The Greek astronomer Hipparchus of Nicaea was thought to have invented trigonometry, but it appears the Babylonians beat him to it by more than 1,000 years. (page 2)

Credit: University of New South Wales/Andrew KellyPlimpton 322, a 3,700-year-old Babylonian clay tablet, was shrouded in mystery after it surfaced in the early 1900s. Scavengers likely found the tablet in what is now Iraq and sold it to an antiques dealer, who then passed it on to an American antiquities enthusiast named Edgar Banks.Banks, who was also a diplomat and roving archaeologist, worked for a time at the American consul in Baghdad. His global exploits are thought to have inspired the fictional character Indiana Jones, the protagonist of the famous film franchise.   Banks is credited with first recognizing the importance of Plimpton 322, which he sold to New York publisher George Arthur Plimpton. Plimpton housed the artifact in his private collection. Upon Plimpton’s death in 1936, it was donated to Columbia University, where it has remained ever since.   Researchers have puzzled over the tablet’s meaning throughout the decades, but it was never fully deciphered — until now.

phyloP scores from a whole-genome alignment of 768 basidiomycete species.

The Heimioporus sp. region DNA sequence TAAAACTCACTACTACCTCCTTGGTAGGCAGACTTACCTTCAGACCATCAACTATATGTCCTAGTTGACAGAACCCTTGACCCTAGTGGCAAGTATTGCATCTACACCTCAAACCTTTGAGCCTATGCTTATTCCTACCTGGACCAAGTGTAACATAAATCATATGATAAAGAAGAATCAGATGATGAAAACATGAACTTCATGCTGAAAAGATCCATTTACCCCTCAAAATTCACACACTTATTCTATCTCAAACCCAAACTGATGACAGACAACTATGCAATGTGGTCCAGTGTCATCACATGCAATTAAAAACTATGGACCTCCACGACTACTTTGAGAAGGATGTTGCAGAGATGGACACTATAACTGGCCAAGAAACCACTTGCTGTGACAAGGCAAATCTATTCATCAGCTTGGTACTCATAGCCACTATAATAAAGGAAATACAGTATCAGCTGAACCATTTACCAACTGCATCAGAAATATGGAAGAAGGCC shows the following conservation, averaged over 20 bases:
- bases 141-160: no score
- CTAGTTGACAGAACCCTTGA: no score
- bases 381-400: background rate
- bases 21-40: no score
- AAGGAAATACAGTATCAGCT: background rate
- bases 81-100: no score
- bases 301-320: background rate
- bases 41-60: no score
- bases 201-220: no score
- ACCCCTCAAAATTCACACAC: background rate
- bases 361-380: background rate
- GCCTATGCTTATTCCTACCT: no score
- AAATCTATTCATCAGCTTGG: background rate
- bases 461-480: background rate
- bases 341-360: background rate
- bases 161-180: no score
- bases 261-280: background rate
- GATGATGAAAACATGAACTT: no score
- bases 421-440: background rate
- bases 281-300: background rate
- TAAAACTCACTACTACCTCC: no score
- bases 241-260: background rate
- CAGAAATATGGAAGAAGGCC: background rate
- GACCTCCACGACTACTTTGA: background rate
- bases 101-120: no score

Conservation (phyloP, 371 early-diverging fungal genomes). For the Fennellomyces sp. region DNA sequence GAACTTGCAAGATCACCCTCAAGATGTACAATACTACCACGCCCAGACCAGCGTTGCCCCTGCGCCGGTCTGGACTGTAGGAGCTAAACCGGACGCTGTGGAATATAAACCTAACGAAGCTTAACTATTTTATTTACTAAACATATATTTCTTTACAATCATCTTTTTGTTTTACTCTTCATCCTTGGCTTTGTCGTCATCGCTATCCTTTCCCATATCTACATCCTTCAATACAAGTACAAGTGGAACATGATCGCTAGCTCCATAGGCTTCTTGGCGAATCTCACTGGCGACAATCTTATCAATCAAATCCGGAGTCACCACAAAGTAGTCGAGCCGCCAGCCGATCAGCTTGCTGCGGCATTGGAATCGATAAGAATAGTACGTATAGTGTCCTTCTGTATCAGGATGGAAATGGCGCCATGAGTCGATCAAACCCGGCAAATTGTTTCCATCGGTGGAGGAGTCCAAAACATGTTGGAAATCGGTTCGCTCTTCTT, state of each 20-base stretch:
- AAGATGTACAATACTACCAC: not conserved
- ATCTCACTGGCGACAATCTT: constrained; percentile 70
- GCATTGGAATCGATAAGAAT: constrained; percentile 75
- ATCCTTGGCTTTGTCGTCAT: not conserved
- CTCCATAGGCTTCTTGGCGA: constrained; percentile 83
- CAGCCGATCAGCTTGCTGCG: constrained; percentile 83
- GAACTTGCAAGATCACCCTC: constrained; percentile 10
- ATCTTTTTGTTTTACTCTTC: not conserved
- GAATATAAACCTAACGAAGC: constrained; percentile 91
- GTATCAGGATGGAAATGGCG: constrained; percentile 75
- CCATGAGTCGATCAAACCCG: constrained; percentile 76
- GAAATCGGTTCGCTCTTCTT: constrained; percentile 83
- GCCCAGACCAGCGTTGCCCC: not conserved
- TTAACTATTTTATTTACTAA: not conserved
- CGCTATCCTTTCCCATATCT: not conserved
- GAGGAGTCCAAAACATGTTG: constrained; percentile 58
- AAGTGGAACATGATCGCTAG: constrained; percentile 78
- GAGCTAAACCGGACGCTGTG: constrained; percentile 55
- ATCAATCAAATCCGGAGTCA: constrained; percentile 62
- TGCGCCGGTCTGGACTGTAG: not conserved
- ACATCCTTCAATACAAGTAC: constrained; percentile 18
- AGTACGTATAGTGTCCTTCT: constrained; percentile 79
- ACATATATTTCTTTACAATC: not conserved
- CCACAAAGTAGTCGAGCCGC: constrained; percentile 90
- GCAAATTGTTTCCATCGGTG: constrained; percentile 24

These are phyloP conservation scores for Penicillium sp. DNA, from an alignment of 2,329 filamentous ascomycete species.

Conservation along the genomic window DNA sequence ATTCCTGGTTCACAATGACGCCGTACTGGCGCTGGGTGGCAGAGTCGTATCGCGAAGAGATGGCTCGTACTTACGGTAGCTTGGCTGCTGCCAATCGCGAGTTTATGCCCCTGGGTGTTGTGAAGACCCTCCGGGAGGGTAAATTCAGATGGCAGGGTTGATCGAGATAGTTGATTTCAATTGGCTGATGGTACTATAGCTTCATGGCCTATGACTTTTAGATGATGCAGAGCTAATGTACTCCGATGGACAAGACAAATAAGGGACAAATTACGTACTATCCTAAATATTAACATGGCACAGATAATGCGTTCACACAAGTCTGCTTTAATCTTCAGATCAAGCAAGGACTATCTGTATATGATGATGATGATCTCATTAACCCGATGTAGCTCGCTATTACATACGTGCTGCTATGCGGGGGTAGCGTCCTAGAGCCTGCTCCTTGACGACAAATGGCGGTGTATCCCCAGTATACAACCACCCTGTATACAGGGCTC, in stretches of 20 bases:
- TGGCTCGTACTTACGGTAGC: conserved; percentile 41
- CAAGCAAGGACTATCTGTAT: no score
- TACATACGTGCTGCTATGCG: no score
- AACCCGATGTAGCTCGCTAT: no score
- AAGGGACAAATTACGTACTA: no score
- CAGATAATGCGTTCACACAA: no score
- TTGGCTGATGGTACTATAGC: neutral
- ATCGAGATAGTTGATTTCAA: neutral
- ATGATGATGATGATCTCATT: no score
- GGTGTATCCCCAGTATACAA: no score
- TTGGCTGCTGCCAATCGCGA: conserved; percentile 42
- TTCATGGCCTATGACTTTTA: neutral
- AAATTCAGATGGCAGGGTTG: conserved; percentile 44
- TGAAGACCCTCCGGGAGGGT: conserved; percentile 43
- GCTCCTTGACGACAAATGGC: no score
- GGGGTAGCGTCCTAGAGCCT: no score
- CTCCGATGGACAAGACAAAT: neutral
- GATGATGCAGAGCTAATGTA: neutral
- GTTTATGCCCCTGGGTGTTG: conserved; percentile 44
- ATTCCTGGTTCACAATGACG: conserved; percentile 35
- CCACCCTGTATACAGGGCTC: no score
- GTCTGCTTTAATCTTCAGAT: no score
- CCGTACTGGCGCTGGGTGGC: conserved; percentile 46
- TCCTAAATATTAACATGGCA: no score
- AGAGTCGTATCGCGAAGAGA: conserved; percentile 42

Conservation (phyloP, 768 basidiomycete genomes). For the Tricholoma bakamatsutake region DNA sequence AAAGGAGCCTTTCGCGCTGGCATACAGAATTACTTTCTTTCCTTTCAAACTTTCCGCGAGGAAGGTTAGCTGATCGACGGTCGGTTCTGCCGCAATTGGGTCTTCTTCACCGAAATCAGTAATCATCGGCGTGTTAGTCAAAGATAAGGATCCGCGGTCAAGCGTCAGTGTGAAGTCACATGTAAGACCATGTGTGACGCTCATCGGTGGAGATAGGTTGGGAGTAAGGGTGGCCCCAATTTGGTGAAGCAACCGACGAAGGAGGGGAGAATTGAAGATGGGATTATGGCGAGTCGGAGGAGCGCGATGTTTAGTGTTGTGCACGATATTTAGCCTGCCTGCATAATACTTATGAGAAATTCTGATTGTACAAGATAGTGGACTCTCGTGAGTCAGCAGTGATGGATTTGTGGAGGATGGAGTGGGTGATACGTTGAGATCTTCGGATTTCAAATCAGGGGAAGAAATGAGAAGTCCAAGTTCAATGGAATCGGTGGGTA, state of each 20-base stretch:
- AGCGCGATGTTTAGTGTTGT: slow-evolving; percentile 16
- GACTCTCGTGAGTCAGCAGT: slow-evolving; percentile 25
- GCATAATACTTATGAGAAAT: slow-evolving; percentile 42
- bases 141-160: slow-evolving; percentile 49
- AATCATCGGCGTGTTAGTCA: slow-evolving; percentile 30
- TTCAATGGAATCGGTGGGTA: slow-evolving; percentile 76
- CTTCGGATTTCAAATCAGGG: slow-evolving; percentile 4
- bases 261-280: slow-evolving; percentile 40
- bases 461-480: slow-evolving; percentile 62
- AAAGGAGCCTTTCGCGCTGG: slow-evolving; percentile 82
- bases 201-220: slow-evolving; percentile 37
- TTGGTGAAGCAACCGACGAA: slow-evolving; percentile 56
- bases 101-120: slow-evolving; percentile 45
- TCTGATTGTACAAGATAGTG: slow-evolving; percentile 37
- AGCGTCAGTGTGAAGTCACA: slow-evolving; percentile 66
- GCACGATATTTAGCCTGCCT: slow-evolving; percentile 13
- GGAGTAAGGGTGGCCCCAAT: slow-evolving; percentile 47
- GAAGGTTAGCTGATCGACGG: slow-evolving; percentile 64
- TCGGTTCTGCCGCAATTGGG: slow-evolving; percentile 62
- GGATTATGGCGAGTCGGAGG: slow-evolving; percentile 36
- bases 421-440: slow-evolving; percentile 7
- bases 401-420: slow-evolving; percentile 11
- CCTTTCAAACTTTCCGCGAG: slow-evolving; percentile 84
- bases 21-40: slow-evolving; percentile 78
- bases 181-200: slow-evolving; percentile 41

The Greek astronomer Hipparchus of Nicaea was thought to have invented trigonometry, but it appears the Babylonians beat him to it by more than 1,000 years.

Credit: University of New South Wales/Andrew KellyPlimpton 322, a 3,700-year-old Babylonian clay tablet, was shrouded in mystery after it surfaced in the early 1900s. Scavengers ...

Thu 24 Aug 17 from Discovery News

Babylonians beat Greeks to trigonometry by 1,000 years

Researchers at the University of New South Wales in Sydney believe they have cracked the complex mathematical code of a 3,700-year old clay tablet.

Thu 24 Aug 17 from Daily Mail

World's first trigonometry revealed in ancient Babylonian tablet

The ancient Babylonians had a long forgotten understanding of right-angled triangles that was simpler and more accurate than the trigonometry we are taught.

Fri 25 Aug 17 from UPI

Mathematical Mystery of Ancient Babylonian Clay Tablet Solved

NewsScientists discovered the purpose of a famous 3,700-year-old Babylonian clay tablet, revealing it is the world's oldest and most accurate trigonometric table, possibly used by ancient mathematical ...

Fri 25 Aug 17 from Laboratory Equipment

Mathematical mystery of ancient Babylonian clay tablet solved, Thu 24 Aug 17 from ScienceDaily

Mysterious ‘Plimpton 322’ tablet’s secret revealed

Australian scientists appear to have cracked the code of a 3,700-year old Babylonian clay tablet. It is, they reckon, the world’s oldest (and most accurate) trigonometric table, and could ...

Thu 24 Aug 17 from Science Blog

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